What is the role of 4-vessel cerebral angiography in the workup of vertebral artery dissection (VAD)?

Updated: Feb 21, 2019
  • Author: Eddy S Lang, MDCM, CCFP(EM), CSPQ; Chief Editor: Barry E Brenner, MD, PhD, FACEP  more...
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Answer

Prior to the development of noninvasive techniques such as magnetic resonance imaging (MRI) and Doppler ultrasonography, cerebral angiography was the criterion standard in diagnosing vertebral artery dissection (VAD). These noninvasive techniques are supplanting angiography as the imaging techniques of choice for patients in whom VAD is suspected. [7]

A French retrospective study that evaluated clinical and imaging features with outcomes in 20 pediatric patients with extracranial VAD over 14 years indicated that the initial imaging studies should include the posterior fossa vessels and the craniocervical region with V2-V3 segments. [38] In the presence of inconclusive findings on nonivasive imaging studies, the investigators suggested use of conventional angiography for definitive diagnosis. [38]

The characteristic angiographic finding in a dissected vertebral artery is the string or "string and pearl" appearance of the stenotic vessel lumen. [10] Angiograms are shown in the images below.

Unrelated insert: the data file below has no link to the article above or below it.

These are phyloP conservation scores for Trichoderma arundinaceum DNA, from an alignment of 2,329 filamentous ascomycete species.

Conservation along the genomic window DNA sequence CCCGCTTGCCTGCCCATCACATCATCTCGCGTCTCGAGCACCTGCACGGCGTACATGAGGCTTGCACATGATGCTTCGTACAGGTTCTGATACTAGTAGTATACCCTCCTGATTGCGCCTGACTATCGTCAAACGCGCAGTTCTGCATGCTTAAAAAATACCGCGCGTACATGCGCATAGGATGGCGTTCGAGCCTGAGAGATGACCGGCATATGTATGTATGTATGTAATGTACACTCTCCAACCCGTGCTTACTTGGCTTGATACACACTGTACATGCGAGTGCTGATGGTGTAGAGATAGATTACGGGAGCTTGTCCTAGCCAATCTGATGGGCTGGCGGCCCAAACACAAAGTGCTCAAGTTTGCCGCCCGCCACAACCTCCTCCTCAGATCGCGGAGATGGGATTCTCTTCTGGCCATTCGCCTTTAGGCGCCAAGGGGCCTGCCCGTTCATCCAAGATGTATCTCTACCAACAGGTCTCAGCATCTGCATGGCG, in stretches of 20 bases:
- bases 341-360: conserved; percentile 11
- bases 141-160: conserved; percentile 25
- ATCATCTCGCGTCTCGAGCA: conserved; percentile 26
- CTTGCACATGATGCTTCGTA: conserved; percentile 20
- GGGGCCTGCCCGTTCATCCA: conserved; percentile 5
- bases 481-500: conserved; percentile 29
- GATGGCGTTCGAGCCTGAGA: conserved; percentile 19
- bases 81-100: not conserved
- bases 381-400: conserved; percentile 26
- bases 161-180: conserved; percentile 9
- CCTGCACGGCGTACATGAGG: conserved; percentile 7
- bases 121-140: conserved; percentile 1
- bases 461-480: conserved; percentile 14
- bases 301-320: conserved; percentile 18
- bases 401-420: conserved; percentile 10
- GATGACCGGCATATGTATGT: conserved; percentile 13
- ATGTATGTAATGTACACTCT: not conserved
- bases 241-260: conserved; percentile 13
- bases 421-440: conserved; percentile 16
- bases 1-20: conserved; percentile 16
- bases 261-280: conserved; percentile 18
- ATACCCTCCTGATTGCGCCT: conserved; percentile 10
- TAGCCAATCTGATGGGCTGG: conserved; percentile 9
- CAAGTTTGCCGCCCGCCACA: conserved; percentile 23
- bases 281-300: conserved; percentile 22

A, Dissection of the left vertebral artery seconda A, Dissection of the left vertebral artery secondary to guidewire injury. B, Complete resolution occurred in 6 months with only aspirin and clopidogrel (Plavix) therapy.
Gunshot wound to the right side of the neck. A, Th Gunshot wound to the right side of the neck. A, The angiogram shows transections of the right vertebral artery (RVA) and the right internal maxillary artery (RIMAX), with partial transection and pseudoaneurysm formation of the midcervical right internal carotid artery (RICA). The transected segments of the RVA and RIMAX were embolized with coils. B and C, The RICA pseudoaneurysm was successfully treated with a 7 x 40-mm covered stent (Wallgraft).

Because of the high incidence (up to 40% in some series) of multiple extracranial cervical artery dissections occurring simultaneously in the same patient, 4-vessel angiography is the angiographic technique of choice in all patients with potential carotid artery dissection (CAD) or VAD. [10]


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